## An alternating sum

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### An alternating sum

Hello, I have recently encountered the sum ln(1)/1 - ln(2)/2 + ln(3)/3 - ln(4)/4 + ln(5)/5 - ln(6)/6 ..... = sum n=1 to infinity -(-1)^n*ln(n)/n
It is clear it converges, but does anyone know the answer and have a proof? Thank you!

cyanyoshi
Posts: 418
Joined: Thu Sep 23, 2010 3:30 am UTC

### Re: An alternating sum

Just because a series converges does not mean that there is necessarily a simple, pretty expression that it simplifies to. After a bit of hunting around on Wikipedia, this series may equal d/ds Lis(-1) evaluated at s = 1, where Lis(z) is the polylogarithm function. Whether this is in any way more elegant than the original expression is up for debate, though. There are probably at least a few other ways to write this using existing functions and operators.

Spoiler:
Lis(z) ≡ ∑k=1 zk/ks
Lis(-1) = ∑k=1 (-1)k/ks
d/ds Lis(-1) = ∑k=1 d/ds (-1)k/ks (not 100% sure if differentiating term-by-term is ok)
d/ds Lis(-1) = ∑k=1 d/ds (-1)k k-s
d/ds Lis(-1) = ∑k=1 -(-1)k ln(k) k-s
d/ds Lis(-1)|s=1 = ∑k=1 -(-1)k ln(k) / k
Last edited by cyanyoshi on Sat Jul 21, 2012 7:10 am UTC, edited 1 time in total.

Posts: 36
Joined: Mon May 28, 2012 7:11 pm UTC

### Re: An alternating sum

Thank you very much, while that probably won't help me find a closed form that I would like, it is very interesting, as Lis(-1) is related to the Dirichlet eta function (and is in fact it's opposite) , and right above references on this page: http://en.wikipedia.org/wiki/Dirichlet_eta_function is a formula for the derivative that I want... Which unfortunately is undefined at s=1 , and while the limit should exist I have no idea on how to evaluate it... I believe this sum has a closed form with natural logarithms and the Euler-Mascheroni constant because of some integrals I've been fooling around with, but I'm not quite sure yet. Thank you for your help!

PM 2Ring
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Location: Sydney, Australia

### Re: An alternating sum

If it's any help, I get a value of -0.159868(9), using brute-force summation to 10000 terms, followed by Richardson approximation.

To 25000 terms:
-0.1598688994744

although I suspect that the last 4 or 5 digits are garbage.

Posts: 36
Joined: Mon May 28, 2012 7:11 pm UTC

### Re: An alternating sum

Thank you, although I probably do not need too many digits, just enough to make me feel confident with my answer, once I get it. Wolfram-Alpha spits out hundreds of digits, although I'm sure it messes up quite quickly, who knows. All I know is that I have plenty of digits, thanks for the support! I know I will solve it, just one more crazy integral to go...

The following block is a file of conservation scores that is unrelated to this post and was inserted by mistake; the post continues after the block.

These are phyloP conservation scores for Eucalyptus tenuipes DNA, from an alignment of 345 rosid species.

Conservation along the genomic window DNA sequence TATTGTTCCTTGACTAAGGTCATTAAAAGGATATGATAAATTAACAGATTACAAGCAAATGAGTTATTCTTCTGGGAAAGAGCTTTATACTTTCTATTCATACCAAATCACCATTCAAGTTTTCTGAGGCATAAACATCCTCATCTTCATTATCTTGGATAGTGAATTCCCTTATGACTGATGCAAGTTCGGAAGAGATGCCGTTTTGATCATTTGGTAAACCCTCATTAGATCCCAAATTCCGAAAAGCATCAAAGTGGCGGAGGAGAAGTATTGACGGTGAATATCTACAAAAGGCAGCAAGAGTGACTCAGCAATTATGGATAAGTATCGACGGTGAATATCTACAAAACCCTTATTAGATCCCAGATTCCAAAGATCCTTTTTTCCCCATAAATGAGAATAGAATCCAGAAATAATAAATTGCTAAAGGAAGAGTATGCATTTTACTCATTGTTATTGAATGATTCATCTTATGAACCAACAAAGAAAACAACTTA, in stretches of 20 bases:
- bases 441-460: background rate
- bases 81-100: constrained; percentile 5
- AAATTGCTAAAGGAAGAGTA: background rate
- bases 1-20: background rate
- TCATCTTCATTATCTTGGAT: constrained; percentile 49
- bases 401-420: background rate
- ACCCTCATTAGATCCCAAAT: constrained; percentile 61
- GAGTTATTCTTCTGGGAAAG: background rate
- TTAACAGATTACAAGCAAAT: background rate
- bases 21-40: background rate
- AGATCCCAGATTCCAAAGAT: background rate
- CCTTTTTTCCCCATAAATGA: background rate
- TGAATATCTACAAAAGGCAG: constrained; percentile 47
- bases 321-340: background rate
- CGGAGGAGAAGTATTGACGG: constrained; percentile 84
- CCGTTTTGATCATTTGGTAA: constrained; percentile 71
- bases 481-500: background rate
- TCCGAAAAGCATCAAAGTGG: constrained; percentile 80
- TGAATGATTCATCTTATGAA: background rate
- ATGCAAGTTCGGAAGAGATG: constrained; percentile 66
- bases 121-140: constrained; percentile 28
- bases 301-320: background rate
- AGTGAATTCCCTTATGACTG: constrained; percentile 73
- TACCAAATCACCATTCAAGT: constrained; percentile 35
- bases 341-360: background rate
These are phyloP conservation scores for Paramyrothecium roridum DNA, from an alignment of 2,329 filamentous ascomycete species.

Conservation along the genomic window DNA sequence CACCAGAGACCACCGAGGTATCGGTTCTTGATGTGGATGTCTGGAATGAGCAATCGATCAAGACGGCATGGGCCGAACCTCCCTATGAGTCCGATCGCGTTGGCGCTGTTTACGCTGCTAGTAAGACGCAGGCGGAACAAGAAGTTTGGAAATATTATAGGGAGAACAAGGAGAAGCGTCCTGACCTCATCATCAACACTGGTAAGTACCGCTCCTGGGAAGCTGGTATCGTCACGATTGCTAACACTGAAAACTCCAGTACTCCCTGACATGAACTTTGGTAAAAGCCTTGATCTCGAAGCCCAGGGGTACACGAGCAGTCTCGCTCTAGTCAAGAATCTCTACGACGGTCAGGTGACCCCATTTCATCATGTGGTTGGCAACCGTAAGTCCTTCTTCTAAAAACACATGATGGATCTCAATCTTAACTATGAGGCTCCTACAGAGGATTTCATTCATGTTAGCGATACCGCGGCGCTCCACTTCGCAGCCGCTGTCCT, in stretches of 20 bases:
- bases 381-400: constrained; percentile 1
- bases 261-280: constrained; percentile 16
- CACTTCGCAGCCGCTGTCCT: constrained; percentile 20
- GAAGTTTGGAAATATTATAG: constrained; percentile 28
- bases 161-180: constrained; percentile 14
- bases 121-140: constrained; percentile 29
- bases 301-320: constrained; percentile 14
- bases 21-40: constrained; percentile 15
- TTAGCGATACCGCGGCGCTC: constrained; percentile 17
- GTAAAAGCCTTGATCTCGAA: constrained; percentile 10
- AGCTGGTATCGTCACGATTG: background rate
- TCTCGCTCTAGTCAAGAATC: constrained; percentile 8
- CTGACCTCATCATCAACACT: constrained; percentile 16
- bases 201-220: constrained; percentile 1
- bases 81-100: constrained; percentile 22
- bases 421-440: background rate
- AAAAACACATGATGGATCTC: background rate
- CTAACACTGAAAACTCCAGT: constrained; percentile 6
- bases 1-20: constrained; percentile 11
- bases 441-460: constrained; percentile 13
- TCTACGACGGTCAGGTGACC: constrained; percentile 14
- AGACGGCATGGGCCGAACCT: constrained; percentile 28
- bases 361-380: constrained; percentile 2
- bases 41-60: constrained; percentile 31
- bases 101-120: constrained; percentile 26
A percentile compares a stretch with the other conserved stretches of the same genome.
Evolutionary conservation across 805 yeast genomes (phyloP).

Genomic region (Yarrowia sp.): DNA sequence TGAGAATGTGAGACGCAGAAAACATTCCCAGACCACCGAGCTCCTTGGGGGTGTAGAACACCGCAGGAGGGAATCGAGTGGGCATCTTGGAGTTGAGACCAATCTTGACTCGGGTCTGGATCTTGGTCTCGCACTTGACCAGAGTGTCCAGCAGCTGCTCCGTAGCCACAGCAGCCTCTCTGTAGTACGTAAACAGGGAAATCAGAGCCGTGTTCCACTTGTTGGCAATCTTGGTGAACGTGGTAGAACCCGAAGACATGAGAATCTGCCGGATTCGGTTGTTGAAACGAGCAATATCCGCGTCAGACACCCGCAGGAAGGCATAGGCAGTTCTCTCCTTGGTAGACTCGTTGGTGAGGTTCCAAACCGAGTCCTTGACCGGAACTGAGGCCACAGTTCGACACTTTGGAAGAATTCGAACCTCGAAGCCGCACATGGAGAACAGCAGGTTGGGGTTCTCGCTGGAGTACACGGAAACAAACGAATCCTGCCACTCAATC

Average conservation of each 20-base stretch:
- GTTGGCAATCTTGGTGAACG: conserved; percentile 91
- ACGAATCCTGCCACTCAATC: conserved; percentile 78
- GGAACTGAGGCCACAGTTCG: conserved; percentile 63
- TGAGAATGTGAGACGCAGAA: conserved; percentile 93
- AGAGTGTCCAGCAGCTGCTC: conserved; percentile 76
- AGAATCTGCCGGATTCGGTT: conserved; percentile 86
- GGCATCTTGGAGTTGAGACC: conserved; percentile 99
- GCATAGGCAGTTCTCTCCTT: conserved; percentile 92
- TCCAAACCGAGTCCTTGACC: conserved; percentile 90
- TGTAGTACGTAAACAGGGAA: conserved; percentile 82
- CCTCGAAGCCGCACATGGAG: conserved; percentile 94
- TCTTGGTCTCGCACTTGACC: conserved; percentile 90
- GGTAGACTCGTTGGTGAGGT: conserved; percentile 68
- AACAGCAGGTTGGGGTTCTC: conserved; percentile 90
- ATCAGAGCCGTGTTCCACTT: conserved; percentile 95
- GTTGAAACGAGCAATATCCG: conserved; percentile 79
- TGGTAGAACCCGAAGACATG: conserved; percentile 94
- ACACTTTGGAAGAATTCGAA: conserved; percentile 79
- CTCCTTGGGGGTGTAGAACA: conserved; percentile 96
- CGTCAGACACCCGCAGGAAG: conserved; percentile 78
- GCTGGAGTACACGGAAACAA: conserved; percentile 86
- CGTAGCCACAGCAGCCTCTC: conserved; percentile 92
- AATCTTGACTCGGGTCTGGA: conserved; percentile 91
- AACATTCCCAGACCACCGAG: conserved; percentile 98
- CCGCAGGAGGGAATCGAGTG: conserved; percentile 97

eta oin shrdlu
Posts: 451
Joined: Sat Jan 19, 2008 4:25 am UTC

### Re: An alternating sum

Heptadecagon wrote:I believe this sum has a closed form with natural logarithms and the Euler-Mascheroni constant because of some integrals I've been fooling around with, but I'm not quite sure yet. Thank you for your help!
You are right. Here's one approach:
Spoiler:
Consider the finite sum (to avoid convergence issues) and split it into two nonalternating series:

2Nn=1 (-1)n-1 ln n/n
= 2Nn=1 ln n/n - 2 Nn=1 ln(2n)/(2n)
= 2Nn=N+1 ln n/n - ln 2 Nn=1 1/n

It's easy to see that the second series is roughly ln 2 ln N, and
limN→∞ ln 2 Nn=1 1/n - ln 2 ln N = γ ln 2 .

You can turn the first series into Riemann sums,
2Nn=N+1 (ln N + ln(n/N))/n
= ln N 2Nn=N+1 1/(n/N) 1/N + 2Nn=N+1 ln(n/N)/(n/N) 1/N .

The first of these series approaches
ln N 12 dx/x = ln N ln 2
which cancels the ln 2 ln N divergence in the limit above.

The second of these series approaches
12 ln x/x dx = (ln 2)2/2 .

You can be more rigorous about taking the N→∞ limit to keep everything convergent; this gives the closed form
(ln 2)2/2 - γ ln 2 .
This sum was recently posed at Les Reid's site; I don't know its earlier history.

Posts: 36
Joined: Mon May 28, 2012 7:11 pm UTC

### Re: An alternating sum

Cool, thanks for the help, it's interesting to see such different methods. I've already seen the -ln(2)*γ term, but not the other quite yet. I understand the proof you posted except to
''The second of these series approaches
∫12 ln x/x dx = (ln 2)2/2 . '' , but I have just woke up and haven't got out any paper yet. Thanks for all the help, and even if someone has another method of solving it it would be interesting to see, and it would also be neat to know the history of this sum. Thanks!

PM 2Ring
Posts: 3715
Joined: Mon Jan 26, 2009 3:19 pm UTC
Location: Sydney, Australia

### Re: An alternating sum

eta oin shrdlu wrote:
Spoiler:
this gives the closed form
(ln 2)2/2 - γ ln 2 .

Ah. That's approximately equal to
Spoiler:
-0.
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